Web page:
Daniyal Mueenuddin's debut collection of interconnected short stories, "In Other Rooms, Other Wonders" is a rare and entrancing treat: at once both exceptional literature and extraordinary literary cultural anthropology. This work stands as one of the finest works of new literature I've read all year. If you love global literature, don't miss this unique and exquisite reading experience!
Open this book, and you are at once immersed in the fascinating reality of an alien and intriguing culture -- the culture of Punjabi Pakistan. All the characters in these stories are connected to the same elite and powerful farming estate. You get to know the owners, their immediate family, relative, and lovers, servants, workers, managers, friends, colleagues, and local community and government officials. The stories take place within a fifty-year period, from the early 1960s to the present day. This time span gives you the opportunity to observe the culture in transition, as old ways are adapted to meet the emerging challenges of a modern global world.
This is a vibrant and rich culture very different from our own. The author does not compel you to judge this world, but rather to understand and appreciate it. This is an Islamic culture, but nowhere in the book is religion discussed and highlighted. This is a culture where corruption is endemic, infecting all aspects of society from the most intimate family connections to every kind of routine business and government transaction. This is a culture with deep feudal roots. Yet this culture works and is vibrant and alive on so many levels. One of the characters in the book, the rich highly educated American wife of the modern day landowner, discusses her life in Pakistan with a friend at a party saying, "It's strange, it's like a drug. I think that I miss the States so much -- and I do -- and then after a month there I'm completely bored. Pakistan makes everything else seem washed out."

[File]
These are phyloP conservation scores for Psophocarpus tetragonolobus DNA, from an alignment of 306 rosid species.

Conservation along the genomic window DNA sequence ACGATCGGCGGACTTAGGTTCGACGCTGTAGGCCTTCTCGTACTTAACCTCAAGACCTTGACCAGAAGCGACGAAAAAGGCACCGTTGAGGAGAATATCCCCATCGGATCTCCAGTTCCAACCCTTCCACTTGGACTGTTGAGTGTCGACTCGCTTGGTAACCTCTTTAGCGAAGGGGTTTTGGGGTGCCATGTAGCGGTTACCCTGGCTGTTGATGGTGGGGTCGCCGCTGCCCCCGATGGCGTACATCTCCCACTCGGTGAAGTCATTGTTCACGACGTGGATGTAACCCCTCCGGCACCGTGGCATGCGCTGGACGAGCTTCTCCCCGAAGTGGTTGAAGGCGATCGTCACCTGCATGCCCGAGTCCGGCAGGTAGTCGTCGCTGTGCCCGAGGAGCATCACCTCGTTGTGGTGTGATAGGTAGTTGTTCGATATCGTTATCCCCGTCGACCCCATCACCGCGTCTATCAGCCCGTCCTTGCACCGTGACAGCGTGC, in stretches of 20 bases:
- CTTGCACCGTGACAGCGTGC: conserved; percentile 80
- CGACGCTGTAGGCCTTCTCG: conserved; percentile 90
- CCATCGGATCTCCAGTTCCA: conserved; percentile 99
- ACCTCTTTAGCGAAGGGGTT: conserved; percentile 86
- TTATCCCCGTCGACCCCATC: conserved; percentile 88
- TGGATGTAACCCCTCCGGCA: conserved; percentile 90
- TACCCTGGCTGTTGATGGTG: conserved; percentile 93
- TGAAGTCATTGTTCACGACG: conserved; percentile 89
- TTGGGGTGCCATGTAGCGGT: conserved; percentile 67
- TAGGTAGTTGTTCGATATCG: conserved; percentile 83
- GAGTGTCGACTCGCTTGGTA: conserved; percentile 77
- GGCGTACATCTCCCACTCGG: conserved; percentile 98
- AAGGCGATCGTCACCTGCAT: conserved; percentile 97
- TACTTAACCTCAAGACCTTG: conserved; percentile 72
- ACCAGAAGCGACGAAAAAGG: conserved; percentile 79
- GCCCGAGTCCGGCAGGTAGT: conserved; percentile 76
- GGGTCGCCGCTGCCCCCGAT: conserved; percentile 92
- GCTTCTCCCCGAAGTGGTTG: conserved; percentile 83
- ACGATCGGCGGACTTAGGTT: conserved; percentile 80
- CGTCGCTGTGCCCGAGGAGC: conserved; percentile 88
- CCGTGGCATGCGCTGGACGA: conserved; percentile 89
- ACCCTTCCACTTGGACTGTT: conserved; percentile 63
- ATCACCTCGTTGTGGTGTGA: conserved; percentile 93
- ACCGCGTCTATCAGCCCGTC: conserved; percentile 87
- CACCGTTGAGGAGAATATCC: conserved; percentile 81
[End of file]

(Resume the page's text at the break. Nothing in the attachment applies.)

The stories in this collection are simply magical, the characters so alive I can't get them out of my head. I feel an intimacy with this estate and these people. I feel as if I had lived among them. And what of Mueenuddin's prose? It's astonishing -- fresh, minimalist, rich, witty, often incredibly wise; he's a remarkable new voice in American literature. And, yes, Mueenuddin is an American and it is fitting that the first story in this collection, "Nawabdin Electrician," was chosen by Salman Rushdie (serving as Guest Editor) for inclusion in the 2008 edition of the famous literary series "The Best American Short Stories."
[If you read this work and find yourself loving this type of literary cultural anthropology, I also recommend that you try Mischa Berlinski's debut novel, "Fieldwork." It was a National Book Award fiction finalist in 2007. You will find my review for this book on Amazon.]